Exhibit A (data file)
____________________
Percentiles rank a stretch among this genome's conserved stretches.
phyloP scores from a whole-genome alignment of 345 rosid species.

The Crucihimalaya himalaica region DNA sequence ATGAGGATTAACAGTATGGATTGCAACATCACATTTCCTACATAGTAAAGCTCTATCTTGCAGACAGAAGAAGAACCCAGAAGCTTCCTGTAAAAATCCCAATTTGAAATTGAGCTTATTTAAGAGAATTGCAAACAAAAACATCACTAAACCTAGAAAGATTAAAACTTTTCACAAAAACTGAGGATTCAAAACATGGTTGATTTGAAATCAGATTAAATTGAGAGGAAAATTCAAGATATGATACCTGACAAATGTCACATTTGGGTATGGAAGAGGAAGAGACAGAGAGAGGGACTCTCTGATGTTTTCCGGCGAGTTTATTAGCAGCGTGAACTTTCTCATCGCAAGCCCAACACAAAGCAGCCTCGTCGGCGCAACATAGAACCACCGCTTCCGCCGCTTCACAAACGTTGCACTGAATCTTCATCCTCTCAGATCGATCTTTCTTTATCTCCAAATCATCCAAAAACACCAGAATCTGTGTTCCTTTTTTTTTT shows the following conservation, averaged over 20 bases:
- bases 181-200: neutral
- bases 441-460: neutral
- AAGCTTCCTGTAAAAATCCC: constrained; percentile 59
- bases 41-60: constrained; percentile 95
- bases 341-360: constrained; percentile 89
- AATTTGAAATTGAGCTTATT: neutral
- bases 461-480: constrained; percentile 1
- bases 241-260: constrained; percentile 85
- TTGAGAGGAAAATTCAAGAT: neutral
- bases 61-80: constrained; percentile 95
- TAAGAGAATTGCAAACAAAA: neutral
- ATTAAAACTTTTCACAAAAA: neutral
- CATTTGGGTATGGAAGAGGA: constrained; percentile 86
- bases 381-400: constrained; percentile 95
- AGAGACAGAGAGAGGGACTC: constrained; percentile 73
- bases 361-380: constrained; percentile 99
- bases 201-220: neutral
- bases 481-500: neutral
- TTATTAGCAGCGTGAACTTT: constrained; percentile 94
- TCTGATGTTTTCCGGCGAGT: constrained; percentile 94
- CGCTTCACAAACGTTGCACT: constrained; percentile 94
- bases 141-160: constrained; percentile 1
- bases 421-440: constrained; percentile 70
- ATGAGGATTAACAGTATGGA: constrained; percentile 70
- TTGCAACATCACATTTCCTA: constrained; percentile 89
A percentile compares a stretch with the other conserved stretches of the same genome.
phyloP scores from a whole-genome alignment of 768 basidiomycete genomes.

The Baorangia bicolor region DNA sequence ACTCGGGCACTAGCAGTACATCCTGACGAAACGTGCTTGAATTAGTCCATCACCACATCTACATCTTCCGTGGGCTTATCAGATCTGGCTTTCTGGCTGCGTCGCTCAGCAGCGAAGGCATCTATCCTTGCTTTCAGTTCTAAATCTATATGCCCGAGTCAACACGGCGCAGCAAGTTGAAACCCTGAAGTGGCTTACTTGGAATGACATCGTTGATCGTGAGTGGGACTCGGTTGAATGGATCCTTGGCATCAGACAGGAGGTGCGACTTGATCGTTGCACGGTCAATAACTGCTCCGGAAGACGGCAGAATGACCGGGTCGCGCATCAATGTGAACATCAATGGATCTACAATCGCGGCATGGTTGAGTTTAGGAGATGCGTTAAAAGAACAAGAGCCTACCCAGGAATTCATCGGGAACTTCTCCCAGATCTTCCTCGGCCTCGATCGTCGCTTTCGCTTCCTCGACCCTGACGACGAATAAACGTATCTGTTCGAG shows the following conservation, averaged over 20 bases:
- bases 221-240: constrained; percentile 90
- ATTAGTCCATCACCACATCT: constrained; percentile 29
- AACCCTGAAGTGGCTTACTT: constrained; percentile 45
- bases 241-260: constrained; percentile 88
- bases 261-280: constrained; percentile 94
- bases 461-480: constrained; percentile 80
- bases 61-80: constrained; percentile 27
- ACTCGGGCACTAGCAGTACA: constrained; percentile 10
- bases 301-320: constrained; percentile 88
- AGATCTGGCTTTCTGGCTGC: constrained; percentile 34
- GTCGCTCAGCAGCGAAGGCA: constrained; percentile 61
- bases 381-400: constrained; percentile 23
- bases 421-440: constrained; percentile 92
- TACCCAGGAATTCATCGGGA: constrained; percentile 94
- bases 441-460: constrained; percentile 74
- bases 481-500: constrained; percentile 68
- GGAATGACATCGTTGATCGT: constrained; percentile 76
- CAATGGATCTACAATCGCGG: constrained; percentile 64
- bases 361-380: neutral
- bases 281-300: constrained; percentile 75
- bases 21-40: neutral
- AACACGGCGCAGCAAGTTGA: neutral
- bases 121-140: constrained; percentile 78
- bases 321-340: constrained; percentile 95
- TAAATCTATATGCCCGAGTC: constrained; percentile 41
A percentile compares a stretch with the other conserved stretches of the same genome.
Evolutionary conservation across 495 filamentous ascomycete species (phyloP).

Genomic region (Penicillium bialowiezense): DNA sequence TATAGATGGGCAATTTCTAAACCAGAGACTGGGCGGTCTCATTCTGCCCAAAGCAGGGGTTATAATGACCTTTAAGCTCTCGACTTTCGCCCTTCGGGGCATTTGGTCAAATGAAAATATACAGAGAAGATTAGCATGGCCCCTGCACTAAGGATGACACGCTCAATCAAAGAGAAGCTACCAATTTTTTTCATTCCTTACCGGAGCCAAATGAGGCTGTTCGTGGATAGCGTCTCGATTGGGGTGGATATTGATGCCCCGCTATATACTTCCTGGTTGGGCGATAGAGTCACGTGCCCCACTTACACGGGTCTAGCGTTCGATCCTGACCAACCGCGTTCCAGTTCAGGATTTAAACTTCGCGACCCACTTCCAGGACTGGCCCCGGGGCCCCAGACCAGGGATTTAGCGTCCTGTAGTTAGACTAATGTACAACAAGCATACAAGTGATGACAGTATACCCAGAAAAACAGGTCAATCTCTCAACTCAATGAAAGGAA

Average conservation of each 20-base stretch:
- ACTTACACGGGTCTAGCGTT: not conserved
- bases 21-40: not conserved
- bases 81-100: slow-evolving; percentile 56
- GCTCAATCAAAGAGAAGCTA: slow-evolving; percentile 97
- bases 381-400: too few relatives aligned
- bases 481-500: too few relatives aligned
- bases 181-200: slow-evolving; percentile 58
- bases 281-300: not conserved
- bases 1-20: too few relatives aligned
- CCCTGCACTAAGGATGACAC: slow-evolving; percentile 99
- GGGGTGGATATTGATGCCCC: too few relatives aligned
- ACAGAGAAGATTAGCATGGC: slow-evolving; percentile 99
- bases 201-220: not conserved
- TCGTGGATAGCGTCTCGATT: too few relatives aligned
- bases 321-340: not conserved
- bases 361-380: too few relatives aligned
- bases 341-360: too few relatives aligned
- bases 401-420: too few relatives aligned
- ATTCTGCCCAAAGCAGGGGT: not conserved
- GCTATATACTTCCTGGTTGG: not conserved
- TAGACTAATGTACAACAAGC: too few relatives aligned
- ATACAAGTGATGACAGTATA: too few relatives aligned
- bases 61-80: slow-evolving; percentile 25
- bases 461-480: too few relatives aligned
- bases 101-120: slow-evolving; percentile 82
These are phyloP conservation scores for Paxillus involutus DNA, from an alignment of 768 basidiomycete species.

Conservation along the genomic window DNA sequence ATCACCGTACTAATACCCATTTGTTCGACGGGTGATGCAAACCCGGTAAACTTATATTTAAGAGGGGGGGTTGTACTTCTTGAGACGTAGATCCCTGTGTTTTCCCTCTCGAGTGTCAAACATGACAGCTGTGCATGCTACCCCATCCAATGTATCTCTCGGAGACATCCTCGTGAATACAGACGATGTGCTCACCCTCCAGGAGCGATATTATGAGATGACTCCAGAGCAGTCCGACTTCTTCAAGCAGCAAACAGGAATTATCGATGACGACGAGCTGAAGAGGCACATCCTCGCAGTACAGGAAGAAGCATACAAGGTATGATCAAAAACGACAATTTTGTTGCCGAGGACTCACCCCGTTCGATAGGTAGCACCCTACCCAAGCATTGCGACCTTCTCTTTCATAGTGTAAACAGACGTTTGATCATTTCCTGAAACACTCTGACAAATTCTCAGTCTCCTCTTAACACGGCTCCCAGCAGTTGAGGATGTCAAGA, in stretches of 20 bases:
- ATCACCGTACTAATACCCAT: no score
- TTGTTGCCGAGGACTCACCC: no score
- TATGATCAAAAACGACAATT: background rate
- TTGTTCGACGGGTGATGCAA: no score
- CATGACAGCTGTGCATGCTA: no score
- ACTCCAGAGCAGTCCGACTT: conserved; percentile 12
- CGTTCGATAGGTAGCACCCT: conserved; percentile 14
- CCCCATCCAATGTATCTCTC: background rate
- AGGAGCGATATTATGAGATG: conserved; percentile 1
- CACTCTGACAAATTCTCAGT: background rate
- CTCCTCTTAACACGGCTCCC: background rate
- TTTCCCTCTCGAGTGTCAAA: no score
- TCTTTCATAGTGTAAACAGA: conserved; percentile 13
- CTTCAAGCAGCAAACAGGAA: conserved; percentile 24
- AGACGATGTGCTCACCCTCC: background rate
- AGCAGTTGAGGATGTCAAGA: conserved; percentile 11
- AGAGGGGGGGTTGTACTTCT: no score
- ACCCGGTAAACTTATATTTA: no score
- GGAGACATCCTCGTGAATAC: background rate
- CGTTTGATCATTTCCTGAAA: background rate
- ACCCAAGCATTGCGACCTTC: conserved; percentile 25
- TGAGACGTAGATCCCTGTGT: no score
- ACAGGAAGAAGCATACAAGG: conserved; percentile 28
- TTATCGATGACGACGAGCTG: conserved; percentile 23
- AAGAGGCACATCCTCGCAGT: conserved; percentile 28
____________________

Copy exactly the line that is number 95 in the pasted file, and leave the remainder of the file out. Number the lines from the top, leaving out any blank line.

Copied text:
- CCCCATCCAATGTATCTCTC: background rate